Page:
A photon is a particle of light which essentially is a packet of electromagnetic radiation. The energy of the photon depends on its frequency (how fast the electric field and magnetic field wiggle, this needs better wording, for 'fast electric field' and 'wiggle'). The higher the frequency, the more energy the photon has. Of course, a beam of light has many photons. This means that really intense red light (lots of photons, with slightly lower energy) can carry more power to a given area than less intense blue light (fewer photons with higher energy).
The speed of light (c) in a vacuum is constant. This means more energetic (high frequency) photons like X-rays and gamma rays travel at exactly the same speed as lower energy (low frequency) photons, like those in the infrared. As the frequency of a photon goes up, the wavelength ( ) goes down, and as the frequency goes down, the wavelength increases. The equation that relates these three quantities for photons is: .
Because wavelength and frequency are determined by each other, the equation for the energy contained in a photon can be written in two different ways:
- = energy of the photon
- Planck's constant (6.62606957(29)×10-34 J·s ) = the
- = photon frequency
- = photon wavelength
- = speed of light
One of the strangest discoveries of quantum mechanics is that light and other small particles, like photons, are either waves or particles depending on the experiment that measures them. When light passes through a prism they spread out according to wavelength.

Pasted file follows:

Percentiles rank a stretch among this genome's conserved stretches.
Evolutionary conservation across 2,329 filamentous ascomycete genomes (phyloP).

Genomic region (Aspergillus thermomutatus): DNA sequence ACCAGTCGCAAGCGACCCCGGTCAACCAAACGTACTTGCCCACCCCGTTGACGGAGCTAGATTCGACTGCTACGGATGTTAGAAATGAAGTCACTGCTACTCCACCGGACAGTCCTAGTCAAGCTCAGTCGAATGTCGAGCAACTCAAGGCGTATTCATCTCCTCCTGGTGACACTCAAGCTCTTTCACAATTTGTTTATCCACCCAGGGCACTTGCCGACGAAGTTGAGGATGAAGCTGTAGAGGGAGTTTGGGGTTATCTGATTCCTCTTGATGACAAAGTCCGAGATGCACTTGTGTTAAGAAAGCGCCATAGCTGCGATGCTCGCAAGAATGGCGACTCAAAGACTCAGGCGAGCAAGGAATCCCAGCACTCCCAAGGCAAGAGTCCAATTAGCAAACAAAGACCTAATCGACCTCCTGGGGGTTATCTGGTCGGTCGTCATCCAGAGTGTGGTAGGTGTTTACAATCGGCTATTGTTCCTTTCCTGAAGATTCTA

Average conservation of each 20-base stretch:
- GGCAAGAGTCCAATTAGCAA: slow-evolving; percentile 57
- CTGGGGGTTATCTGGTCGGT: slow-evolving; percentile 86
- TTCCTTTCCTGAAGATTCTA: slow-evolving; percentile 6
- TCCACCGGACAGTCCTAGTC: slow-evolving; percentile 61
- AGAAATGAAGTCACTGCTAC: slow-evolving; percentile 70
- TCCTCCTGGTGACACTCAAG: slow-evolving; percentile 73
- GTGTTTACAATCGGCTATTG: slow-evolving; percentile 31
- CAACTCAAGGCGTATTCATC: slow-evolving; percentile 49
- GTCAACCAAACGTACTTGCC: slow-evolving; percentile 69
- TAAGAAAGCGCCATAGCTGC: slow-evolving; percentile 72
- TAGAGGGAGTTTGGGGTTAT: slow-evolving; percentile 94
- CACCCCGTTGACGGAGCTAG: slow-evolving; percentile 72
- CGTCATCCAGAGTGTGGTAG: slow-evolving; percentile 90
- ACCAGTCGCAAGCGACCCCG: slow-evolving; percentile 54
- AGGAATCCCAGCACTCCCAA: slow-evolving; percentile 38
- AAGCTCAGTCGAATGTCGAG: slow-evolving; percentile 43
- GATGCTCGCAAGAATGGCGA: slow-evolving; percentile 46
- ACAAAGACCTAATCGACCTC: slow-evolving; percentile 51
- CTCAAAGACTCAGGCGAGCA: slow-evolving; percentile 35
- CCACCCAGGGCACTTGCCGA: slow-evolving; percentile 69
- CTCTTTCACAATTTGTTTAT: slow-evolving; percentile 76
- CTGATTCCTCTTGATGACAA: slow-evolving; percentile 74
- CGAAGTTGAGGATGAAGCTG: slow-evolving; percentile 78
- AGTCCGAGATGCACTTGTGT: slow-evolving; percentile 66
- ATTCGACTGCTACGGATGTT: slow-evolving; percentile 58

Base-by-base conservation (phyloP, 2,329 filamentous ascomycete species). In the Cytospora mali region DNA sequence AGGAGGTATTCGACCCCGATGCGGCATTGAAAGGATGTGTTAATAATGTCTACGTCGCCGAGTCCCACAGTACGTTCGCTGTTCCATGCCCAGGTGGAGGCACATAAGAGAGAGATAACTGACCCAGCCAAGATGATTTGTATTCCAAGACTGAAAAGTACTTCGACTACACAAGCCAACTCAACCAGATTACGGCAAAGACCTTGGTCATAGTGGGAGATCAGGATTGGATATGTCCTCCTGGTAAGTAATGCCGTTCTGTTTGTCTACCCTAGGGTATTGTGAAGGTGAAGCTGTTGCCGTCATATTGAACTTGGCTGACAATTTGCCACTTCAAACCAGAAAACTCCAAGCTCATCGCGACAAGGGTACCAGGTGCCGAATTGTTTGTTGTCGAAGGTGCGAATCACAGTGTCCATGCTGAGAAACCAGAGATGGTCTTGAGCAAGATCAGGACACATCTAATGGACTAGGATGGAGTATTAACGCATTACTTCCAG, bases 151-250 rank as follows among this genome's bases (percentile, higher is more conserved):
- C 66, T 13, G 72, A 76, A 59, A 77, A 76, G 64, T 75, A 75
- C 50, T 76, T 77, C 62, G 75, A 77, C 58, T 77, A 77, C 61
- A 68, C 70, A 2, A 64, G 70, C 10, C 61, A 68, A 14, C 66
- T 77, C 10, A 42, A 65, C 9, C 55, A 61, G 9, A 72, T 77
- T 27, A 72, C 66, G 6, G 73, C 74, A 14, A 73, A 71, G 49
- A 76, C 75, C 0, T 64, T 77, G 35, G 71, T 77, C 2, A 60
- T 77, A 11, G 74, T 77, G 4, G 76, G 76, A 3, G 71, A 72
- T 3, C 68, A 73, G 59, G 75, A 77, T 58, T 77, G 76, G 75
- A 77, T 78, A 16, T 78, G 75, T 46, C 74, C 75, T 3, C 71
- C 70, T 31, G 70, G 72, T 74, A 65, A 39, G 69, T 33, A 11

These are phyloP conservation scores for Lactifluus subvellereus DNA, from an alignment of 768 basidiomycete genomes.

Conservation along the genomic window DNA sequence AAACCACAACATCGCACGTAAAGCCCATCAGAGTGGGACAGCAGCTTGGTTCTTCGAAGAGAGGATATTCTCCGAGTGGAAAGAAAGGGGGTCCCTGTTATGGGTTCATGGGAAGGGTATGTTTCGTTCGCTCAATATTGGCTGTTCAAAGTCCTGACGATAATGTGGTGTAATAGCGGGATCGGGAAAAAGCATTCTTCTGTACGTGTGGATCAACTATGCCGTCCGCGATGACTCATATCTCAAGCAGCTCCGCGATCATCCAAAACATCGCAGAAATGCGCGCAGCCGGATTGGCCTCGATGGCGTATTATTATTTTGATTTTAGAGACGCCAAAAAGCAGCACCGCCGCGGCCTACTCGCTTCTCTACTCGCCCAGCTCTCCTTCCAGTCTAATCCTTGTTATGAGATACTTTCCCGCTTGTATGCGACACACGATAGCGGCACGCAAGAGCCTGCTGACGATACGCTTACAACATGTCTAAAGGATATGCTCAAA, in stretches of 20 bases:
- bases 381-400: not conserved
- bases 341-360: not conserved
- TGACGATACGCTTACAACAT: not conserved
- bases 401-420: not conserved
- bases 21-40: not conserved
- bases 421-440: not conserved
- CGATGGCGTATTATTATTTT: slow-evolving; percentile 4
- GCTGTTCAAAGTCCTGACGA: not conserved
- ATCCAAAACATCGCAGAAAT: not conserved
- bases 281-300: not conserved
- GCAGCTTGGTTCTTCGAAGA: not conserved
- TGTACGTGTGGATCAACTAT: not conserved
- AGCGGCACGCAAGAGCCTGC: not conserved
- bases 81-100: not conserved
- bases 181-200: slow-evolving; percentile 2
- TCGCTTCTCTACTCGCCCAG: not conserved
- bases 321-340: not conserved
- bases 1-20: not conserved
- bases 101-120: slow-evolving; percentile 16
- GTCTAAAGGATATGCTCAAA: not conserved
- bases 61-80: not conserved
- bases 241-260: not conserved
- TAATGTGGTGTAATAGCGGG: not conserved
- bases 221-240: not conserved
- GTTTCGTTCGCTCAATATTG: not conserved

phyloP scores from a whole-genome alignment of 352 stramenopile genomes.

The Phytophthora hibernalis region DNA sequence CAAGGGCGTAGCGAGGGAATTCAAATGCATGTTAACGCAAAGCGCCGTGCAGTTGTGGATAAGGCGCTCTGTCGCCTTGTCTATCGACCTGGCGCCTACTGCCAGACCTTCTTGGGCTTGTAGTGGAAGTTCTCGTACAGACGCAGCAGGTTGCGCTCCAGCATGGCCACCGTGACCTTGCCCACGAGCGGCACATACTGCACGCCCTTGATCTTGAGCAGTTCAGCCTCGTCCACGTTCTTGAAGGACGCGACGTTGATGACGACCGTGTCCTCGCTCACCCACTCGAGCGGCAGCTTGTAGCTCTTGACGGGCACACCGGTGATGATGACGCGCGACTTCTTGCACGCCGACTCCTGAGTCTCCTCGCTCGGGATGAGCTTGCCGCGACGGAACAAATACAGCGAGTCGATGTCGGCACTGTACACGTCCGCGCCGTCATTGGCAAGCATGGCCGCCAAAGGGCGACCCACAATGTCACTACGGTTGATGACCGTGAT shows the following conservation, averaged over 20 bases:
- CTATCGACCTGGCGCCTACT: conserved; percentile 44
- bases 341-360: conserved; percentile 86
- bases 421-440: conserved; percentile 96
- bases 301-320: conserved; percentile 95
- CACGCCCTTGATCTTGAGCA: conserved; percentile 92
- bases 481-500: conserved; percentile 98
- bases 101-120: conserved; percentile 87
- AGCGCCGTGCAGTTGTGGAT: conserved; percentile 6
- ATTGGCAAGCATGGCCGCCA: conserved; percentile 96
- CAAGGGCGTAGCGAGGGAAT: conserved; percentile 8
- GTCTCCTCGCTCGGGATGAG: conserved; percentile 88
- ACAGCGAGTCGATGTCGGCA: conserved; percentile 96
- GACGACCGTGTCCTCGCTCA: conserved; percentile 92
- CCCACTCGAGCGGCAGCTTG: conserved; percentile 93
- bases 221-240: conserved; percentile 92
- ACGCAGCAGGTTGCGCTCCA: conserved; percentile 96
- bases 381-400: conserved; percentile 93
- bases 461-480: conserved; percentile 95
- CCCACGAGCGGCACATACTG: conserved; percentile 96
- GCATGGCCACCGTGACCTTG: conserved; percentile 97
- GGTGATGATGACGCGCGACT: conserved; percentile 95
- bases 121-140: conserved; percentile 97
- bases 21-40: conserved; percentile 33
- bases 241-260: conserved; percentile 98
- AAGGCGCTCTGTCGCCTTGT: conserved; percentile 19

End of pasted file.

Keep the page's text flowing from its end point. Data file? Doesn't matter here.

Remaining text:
Contrarily, when bombarding metal with light, photons display the particle side of their nature. When photons exceed a specific energy threshold, they release energy to the metal's electrons. The excited electrons, having too much energy to maintain orbit, are ejected from the metal.
This experiment, called the photoelectric effect, is what won Einstein his Nobel Prize. Photons with insufficient energy can hit metal, yet won't knock any electrons loose. Photons that exceed a threshold energy usually do knock the electrons loose, however, as the photon's energy becomes much greater than necessary the likelihood that it ejects an electron diminishes. Thus a low total energy beam of violet light might eject electrons from a particular metal, where a high energy red beam fails to eject one. Since each photon in the red beam has lower energy, there are many more of them. This discovery is what led to the quantum revolution in physics. Classical physics and intuition both wrongly conclude that the total energy of the beam would be the most important factor in ejecting electrons.
This phenomenon is important for the physics of photovoltaic cells.
To learn more about photons please visit hyperphysics photons and hyperphysics the quanta of light.